Truly, I say to you, there are some standing here who will not taste death until they see the kingdom of God after it has come with power. (Mark 9:1)
So says Jesus in the Gospel of Mark, in one of the biblical utterances most likely to have actually been said by him (according to biblical scholars). In essence, here Jesus says that there will be a “kingdom of God” established in the lifetime of some of the people whom he addresses directly. What does he mean by this?
The “kingdom of God” to which Jesus refers was meant to be a “kingdom” in the literal sense of the word—a territory ruled by a king. Many of Jesus’ Jewish contemporaries, who had endured several centuries of rule by foreign empires in Palestine, expected God to institute this kingdom very soon indeed. Some believed that it would encompass the ancient biblical lands of Palestine; others, that it would stretch across the whole world. Followers of Jesus expected him to be its king or “Messiah”—a Hebrew phrase which translates as “anointed one,” referring to the practice of pouring oil on to the heads of new Israelite monarchs. The “kingdom of God,” however, never came to fruition in its literal sense. Jesus of Nazareth, just one of the many figures who had garnered support to rule over this kingdom, was unceremoniously executed by the Romans.
Early followers of Jesus were nevertheless undaunted by this abrupt outcome and needed some way of promoting the idea that Jesus was more than merely a charismatic religious leader who fell victim to the undignified process of crucifixion. One of the claims made by his followers was that Jesus had cheated death and appeared posthumously to multiple people. This assertion appears, albeit briefly, at the end of the earliest New Testament account of Jesus’ life, the Gospel of Mark.
However, readers of this Gospel encounter no mention whatsoever of the circumstances of Jesus’ birth. Earlier Christian sources, such as the letters written by St. Paul to fledgling Christian churches around the Mediterranean, make no mention of them, either. As followers of Jesus began to stall in their aim to convert fellow Jews to the new Jesus movement, further attempts were made to embellish Jesus’ life story to make it more attractive to potential converts.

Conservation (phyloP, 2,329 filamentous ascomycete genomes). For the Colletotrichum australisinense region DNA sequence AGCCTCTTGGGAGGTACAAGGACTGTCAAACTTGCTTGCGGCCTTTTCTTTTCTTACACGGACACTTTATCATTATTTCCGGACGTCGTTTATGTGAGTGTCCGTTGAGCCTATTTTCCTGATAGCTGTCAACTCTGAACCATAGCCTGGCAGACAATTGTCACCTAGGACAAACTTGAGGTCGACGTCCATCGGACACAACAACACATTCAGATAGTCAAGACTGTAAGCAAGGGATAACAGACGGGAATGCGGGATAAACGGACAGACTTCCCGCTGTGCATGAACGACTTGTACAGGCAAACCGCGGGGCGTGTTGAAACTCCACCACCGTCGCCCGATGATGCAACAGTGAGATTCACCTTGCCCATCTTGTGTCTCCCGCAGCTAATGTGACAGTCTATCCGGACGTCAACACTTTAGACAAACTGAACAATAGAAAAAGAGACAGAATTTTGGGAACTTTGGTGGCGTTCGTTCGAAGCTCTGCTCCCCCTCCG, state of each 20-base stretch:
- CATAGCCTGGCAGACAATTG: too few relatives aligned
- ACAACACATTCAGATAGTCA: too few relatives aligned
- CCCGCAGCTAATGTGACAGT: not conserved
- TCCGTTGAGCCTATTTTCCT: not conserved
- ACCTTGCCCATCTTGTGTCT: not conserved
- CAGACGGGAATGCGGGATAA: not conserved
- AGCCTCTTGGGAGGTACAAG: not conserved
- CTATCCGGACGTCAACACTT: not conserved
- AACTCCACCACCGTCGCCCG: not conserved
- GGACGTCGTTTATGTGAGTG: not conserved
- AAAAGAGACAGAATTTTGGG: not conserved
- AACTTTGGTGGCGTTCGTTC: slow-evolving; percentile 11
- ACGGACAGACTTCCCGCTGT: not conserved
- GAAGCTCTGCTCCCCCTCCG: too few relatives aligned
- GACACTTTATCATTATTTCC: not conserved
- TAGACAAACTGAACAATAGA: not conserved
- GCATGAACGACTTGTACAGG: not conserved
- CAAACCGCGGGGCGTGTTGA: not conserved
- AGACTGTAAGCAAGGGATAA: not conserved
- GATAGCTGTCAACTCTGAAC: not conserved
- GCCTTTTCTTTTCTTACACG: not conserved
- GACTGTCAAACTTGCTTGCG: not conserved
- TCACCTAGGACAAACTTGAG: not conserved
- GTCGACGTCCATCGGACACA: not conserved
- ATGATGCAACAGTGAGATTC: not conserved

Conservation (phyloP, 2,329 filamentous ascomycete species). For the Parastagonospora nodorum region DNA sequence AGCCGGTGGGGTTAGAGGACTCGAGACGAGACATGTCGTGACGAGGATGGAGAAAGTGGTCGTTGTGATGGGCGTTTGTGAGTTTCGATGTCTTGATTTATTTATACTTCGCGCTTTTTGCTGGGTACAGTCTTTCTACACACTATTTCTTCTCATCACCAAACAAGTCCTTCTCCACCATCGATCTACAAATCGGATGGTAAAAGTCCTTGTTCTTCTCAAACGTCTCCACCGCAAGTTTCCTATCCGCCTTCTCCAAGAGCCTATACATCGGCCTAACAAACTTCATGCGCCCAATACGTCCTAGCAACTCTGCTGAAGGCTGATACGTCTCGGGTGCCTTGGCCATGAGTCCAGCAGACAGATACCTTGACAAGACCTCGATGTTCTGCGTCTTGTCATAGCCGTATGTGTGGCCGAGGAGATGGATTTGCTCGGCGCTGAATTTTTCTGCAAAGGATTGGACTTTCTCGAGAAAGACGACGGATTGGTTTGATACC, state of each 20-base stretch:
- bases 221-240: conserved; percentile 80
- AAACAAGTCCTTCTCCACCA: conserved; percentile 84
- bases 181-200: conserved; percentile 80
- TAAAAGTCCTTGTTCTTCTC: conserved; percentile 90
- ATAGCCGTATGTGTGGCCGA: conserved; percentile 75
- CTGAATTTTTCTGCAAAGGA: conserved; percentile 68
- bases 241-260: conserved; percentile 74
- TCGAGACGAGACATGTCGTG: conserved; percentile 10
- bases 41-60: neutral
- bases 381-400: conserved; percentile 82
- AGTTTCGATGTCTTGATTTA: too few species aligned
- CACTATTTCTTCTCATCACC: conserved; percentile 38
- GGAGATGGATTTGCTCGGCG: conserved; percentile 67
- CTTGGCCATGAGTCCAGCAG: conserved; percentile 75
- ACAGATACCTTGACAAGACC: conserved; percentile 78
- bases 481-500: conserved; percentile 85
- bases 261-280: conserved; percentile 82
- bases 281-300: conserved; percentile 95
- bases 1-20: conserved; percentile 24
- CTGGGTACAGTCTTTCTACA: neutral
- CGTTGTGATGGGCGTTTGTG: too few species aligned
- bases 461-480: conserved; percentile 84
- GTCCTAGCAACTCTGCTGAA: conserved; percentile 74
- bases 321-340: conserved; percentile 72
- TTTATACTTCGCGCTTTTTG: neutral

The authors of the next two chronological Gospels, Luke and Matthew, went further in their attempts to convince other Jews that Jesus was the Messiah. For example, they add further to the description of Jesus’ resurrection. They also add accounts of how Jesus was born. The author of Matthew was particularly zealous in showing how Jesus’ birth added to his messianic credentials. For example, he draws his readers’ attention to the writings of prophet Micah, who foretold of the Messiah thus:
But you, Bethlehem Ephrathah
though you are small among the clans of Judah,
out of you will come for me
one who will be ruler over Israel. (Micah 5:2)
These verses, written some 700 years before the time of Jesus, were interpreted to reflect the widely held belief that the future Messiah was to be born in Bethlehem, birthplace of its most revered ruler, King David. In order to show that this prophecy was fulfilled, the writer of Matthew has Mary make a three-day trek with Joseph from her hometown of Nazareth to Bethlehem to give birth to Jesus. The slightly later Gospel of Luke provides the reason for their journey: partaking in a census, ordered by Rome, in which “all the world should be registered” (Luke 2:1). Purportedly, Roman subjects were expected to present themselves in their ancestral hometown, which in Joseph’s case was Bethlehem. Notwithstanding the lack of a rationale for a census where one has to register in the birthplace of a very distant ancestor, rather than in the place of one’s current residence, there is no evidence at all for such a census taken by the Roman Empire at this time.
The author of Matthew also arbitrarily selects a number of other Old Testament passages and reinterprets them as messianic prophecy. For example, in the 8th century BCE, the prophet Isaiah writes: